Free Resources Available Through April 2016

by John Weeks, Publisher/Editor of The Integrator Blog News and Reports

mind-body streamOne of the most significant challenges facing the medical industry is the burnout of practitioners. The integrative medical movement’s introduction of mindfulness is proving to be one of the best means of coping. A team at the Center Integrative Health and Wellness at Ohio State University (OSU), led by Kathi Kemper, MD, MPH, has created an online program to support access to these skills. The Mind-Body STREAM (Skills Training for Resilience, Effectiveness and Mindfulness) module is available to clinicians and their patients for free through the end of April 2016.

The online resilience, effectiveness and mindfulness training program consists of twelve 1-hour modules that practitioners can take on their own schedule. Kemper shared with The Integrator that these “have been extensively tested and we know they help learners achieve their goals.” The modules are arranged into four clusters:

  • Relaxation Response (stabilizing attention while decreasing stress)
  • Mindfulness (cultivating non-judgmental, curious attention)
  • Heart-centered practices (cultivating positive cognitive-emotional states)
  • Guided Imagery and Hypnosis (using focused attention and imagination to achieve goals)

Kathi KemperMore recently, she authored and excellent book-form companion to the online courses, Authentic Healing: A Practical Guide for Caregivers. Kemper (pictured left) is one of the top academic researchers in the field and was a finalist for the initial 2003 Bravewell Award for the top leader in integrative medicine. She has made multiple contributions to integrative medicine in positions at various institutions including Harvard, Wake Forest, and now OSU. She made her national name in integrative pediatrics nearly 20 years ago with The Holistic Pediatrician and subsequently launched a series of natural product and dietary supplement-related initiatives before turning to mindfulness.

Dr. Kemper shared with The Integrator that mindfulness and resilience have “been my major research focus [over] the last couple of years.” She has multiple publications on the topic including an August 2015 paper in the Journal of Alternative and Complementary Medicine that found a strong association between a person’s “self-compassion” and their capacity for resilience. The open access publication is available here. She promotes the online resource: “You can download the MP3 recordings to a smart phone or other device to listen wherever you like! Please feel free to share the MP3 recordings with colleagues and patients.”

Comment: When progressive leaders of mainstream medicine declared the need for a “Triple Aim” to give a values focus to the medical industry, clinicians quickly pointed out that these aims, good as they were, missed something important. The 3 identified aims were to enhance patient experience, better population health and lower per-capita costs. But mightn’t the high rate of burnout of the typical practitioner only be aggravated by putting this triple burden on their shoulders? Isn’t the Triple Aim nothing more than pouring gasoline onto the fire?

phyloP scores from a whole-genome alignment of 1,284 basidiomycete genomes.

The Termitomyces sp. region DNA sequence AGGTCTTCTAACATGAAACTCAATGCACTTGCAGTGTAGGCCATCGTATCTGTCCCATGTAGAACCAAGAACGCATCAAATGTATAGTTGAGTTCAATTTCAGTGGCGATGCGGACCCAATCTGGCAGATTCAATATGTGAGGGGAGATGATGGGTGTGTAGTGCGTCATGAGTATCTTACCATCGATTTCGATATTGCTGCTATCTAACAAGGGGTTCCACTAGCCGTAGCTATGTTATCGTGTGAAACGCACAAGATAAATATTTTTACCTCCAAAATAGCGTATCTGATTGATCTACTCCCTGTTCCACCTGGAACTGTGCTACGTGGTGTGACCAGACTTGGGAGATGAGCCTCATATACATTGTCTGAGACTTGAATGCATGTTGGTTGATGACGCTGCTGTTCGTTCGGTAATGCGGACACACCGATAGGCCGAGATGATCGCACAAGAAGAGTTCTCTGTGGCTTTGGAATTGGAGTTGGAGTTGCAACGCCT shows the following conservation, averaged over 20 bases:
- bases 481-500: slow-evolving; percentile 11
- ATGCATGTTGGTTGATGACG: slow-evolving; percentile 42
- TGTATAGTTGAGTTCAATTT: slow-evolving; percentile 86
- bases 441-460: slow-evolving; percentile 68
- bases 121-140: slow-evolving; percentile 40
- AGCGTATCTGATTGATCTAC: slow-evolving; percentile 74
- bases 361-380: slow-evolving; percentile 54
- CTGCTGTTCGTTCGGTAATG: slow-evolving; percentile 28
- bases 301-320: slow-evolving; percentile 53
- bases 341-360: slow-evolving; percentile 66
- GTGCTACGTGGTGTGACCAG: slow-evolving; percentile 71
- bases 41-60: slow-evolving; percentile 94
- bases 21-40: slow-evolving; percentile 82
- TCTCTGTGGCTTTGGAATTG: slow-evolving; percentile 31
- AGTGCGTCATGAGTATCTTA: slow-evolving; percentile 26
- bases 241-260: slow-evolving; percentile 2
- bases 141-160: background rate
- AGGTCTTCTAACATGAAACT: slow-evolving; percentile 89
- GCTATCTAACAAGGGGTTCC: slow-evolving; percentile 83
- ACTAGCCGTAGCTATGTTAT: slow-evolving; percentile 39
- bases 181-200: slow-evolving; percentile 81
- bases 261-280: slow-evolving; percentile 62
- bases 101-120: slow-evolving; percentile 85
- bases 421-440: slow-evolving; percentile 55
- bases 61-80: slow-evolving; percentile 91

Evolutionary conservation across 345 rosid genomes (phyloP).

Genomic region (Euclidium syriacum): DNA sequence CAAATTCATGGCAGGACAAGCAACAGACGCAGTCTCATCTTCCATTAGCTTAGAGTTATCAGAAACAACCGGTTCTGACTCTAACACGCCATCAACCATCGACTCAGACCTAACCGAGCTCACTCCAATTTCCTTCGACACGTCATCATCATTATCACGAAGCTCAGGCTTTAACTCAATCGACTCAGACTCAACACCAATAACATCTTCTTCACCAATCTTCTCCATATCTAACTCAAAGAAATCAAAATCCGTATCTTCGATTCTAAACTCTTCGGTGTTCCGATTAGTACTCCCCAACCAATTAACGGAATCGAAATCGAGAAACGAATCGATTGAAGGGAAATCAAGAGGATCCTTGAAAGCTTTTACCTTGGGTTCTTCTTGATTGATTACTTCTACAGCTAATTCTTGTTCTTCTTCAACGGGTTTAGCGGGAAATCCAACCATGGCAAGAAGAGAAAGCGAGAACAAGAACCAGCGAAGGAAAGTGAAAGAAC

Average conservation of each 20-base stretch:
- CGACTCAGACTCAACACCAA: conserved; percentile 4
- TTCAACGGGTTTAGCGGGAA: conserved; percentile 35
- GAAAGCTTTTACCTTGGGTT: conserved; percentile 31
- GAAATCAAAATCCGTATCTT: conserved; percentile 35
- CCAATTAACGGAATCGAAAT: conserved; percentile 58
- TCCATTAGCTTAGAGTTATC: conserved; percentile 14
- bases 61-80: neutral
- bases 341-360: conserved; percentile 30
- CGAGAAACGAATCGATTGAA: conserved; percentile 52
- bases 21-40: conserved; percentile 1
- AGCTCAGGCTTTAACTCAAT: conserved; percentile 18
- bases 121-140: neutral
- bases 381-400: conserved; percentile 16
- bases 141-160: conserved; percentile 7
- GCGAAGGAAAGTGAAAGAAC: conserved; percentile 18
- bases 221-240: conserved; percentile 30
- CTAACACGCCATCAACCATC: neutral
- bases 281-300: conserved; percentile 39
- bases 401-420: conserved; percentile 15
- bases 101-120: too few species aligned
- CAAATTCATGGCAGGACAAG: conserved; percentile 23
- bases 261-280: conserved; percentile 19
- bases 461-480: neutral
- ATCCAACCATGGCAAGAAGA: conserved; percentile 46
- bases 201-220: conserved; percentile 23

In place of the Triple Aim, University of California at San Francisco primary care leader Thomas Bodenheimer, MD, MPH offered the suggestion that a values set he dubbed the Quadruple Aim was a better target. The fourth value: “improving the work life of healthcare providers, including clinicians and staff.”

the missing aimThis interest is picked up steam. The Institute of Medicine Global Forum on Innovation in Health Professional Education, with which I am involved, highlighted the needs in a May 2013 workshop. There, in a question to the assembled leaders of virtually all health professions, 92% agreed that all professionals should have a course on “health, well-being and self-care.”

The CENTILE initiative at Georgetown University led by integrative medicine leader Aviad (Adi) Haramati, PhD sponsored a major October 2015 conference “to promote resilience, empathy and wellbeing in health professions.” A month later, on November 17-18, 2015, the Accreditation Council for Graduate Medical Education took of the topic in a workshop that focused, among other things, on the role of accreditation in moving a physician resilience agenda. Their report was entitled Symposium on Physician Wellbeing. Finally, on April 20-22, 2016, another workshop of the Global Forum – now the Health and Medicine Division of the National Academies of Sciences – will be exploring the possibility of a putting language related to health and well-being in health professional education requirements.

Bottom line, a great deal of energy in the culture is suggesting that the kinds of skills that Kemper’s online program is offering are likely to get more, rather than less attention. They may be the fulcrum for creating a system in which professionals can experience well-being while also moving their patients and clients toward health.